Learning to let go of my Special Needs Child. (Just a Little)

I lied when I said I was okay.

I sit here outside the bookstore watching the sunset and I realize that at this very moment you are sitting on a bench somewhere by the water watching the same colors roll down the sky.

But it isn’t the same for you.

You are at the cusp of a new relationship. He probably has his arm around you right now. Maybe you are talking and laughing quietly, but maybe you are silent, watching the sky, your heart beating just a bit faster as you wonder what will happen next.

And I am not ready for this. I’m not ready to share you with this new boy in your life.

You have been through so much and we’ve managed it all together – we’ve barely begun to live a life free from the demons that haunted you for so long. I’m used to being the arm wrapped around you. I’m used to being your confidante and your place to run. I’m used to being the one that chases the bad dreams away, who kisses your tears and holds your hand. I’m not used to sharing your smile or your infectious laughter.

But I told you to go. I told you that you could go on this date. A date with a boy that packed you a picnic; a picnic at the beach to watch the sunset.

The orange sky is mocking me. It knows I lied. It knows I’m not ready. It knows that while you experience the first excitement of a budding relationship that I’m holding back the tears.

This means you are growing up. This means that soon you won’t depend on me as much, you won’t need me as much. You’ll need me. Sure. But things are changing. we will always be close but you are just one more step closer to womanhood. One more step away from me. It’s selfish, I’m aware, but I fear for you.

Will he understand your ADHD? Will he understand your Anxiety and Depression? Will he look beyond the self inflicted scars and see how amazing you are? Will he respect you and will he hold you when you are afraid? Will he chase away the ghosts that rear their ugly heads sometimes? Do you even want him to?

Will you remember all I have taught you? Will you remember that you are priceless and worthy of respect not just from others but from yourself?

I am no longer the first person you tell your secrets to. You have girlfriends now that you share things with. And there’s him. Oh, I know you are just starting to get to know one another, but he won’t be the last. This is just the beginning. For you. While I feel as if something precious is ending.

Is it because of all that we’ve been through that I feel this way, or do all mothers feel this same sadness and disquiet when their daughters reach a certain age? It’s been just the two of us for so very long. I’m not really sure what to do with myself, honestly.

I know we have much ahead of us and many memories left to make, but tonight I am forced to admit the reality that you are a sophomore. In less than three years you will be college bound. You have a life ahead of you that will not always include me. You will not always need me the way you have needed me up until now.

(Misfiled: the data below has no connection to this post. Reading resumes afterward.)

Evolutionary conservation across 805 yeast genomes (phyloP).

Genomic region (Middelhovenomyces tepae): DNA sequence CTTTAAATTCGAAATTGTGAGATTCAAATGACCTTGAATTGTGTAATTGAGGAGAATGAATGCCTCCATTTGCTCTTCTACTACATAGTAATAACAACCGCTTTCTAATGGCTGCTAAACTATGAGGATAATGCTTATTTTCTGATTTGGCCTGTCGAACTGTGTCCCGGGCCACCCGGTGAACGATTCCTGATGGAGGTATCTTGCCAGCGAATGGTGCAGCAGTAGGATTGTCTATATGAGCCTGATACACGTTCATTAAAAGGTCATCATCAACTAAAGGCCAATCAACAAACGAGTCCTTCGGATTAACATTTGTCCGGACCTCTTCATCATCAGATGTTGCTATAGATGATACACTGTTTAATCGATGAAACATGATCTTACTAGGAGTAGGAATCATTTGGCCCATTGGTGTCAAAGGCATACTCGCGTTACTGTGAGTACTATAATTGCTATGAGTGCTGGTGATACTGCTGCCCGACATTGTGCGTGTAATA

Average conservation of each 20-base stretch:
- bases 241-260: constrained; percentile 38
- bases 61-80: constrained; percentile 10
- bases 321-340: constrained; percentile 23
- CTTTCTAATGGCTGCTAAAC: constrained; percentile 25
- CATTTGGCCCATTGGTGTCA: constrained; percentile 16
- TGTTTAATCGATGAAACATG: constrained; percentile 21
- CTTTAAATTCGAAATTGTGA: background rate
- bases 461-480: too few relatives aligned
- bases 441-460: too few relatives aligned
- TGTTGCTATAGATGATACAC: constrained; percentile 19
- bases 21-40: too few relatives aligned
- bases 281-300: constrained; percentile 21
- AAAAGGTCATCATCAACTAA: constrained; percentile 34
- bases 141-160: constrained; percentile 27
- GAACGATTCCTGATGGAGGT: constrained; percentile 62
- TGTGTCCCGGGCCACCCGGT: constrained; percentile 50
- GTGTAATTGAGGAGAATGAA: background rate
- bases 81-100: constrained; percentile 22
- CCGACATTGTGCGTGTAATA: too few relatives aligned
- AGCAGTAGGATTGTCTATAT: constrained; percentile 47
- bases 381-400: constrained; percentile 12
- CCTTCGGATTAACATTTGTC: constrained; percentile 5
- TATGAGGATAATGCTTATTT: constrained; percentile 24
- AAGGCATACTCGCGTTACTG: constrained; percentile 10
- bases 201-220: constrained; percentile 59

Do you guess how difficult this really is?

I don’t begrudge you this time or your friends or the life you are finally starting to live. I’ve pushed and pulled to get you to this point for this very thing. So that you may live. The rest is going to be up to you now.

No, you aren’t grown and you will still need my guidance, but let’s face it. As far as your values or the kind of person you are; it’s all set. My sphere of influence is waning – I’ve tried to teach you all I can. It’s going to be up to you to make wise choices.

I will no longer be with you every moment of every day and the hardest thing I will ever do is to entrust you to strangers – to smile and wave as you go off with friends, or dates, hoping that you will stay true to yourself and hoping they are worthy of you.

The sky is growing dark and you will be home soon. I will feel better then, but this is only the first of many nights where I will sit just waiting for you.

I love seeing you happy. I love seeing you enjoy friends. I love that you have confidence and want to do things when not too long ago you had to be forced to even leave the house. Not long ago you had no one to socialize with – no one to understand you or to dare to look past the face of mental illness and see who you really were. They had no idea what a truly amazing individual you were – but they do now. They know it because you no longer try to hide your light.

Friends abound and dates will too, I suppose. And I will be here through it all. I will always be here. I will do my best to smile when you come home. I will do my best to get used to the idea that this is a typical teenager’s life. A life you deserve.

Forgive me if I struggle. You’ve had too much pain already. You have had too much torment and grief. I never wish for you to return to the terrified, sad girl you have been. I will do my best to protect you from all I can. But I also have to let you go.

And trust your wings.

4 thoughts on “Learning to let go of my Special Needs Child. (Just a Little)

  1. Hi Kristi.. I’m new to word press, I have a special needs daughter who’s visually impaired and she self harms our of frustration because she’s non verbal. Being the mother of a child is challenging, of a special needs child it is just a little more demanding, but it’s a very interesting journey. My daughter is only 4.. so this made me tear up imagining when she’s 16 and the same feelings rise for me.. but it’s beautiful. I loved it.

    1. Thank you for such a thoughtful comment. It’s a difficult journey, but a beautiful one with our children. They teach us so much!!
      It’s difficult to let them out into the “big bad world” when we want so much to protect them, but ultimately we must.
      All the best to you and your daughter!!

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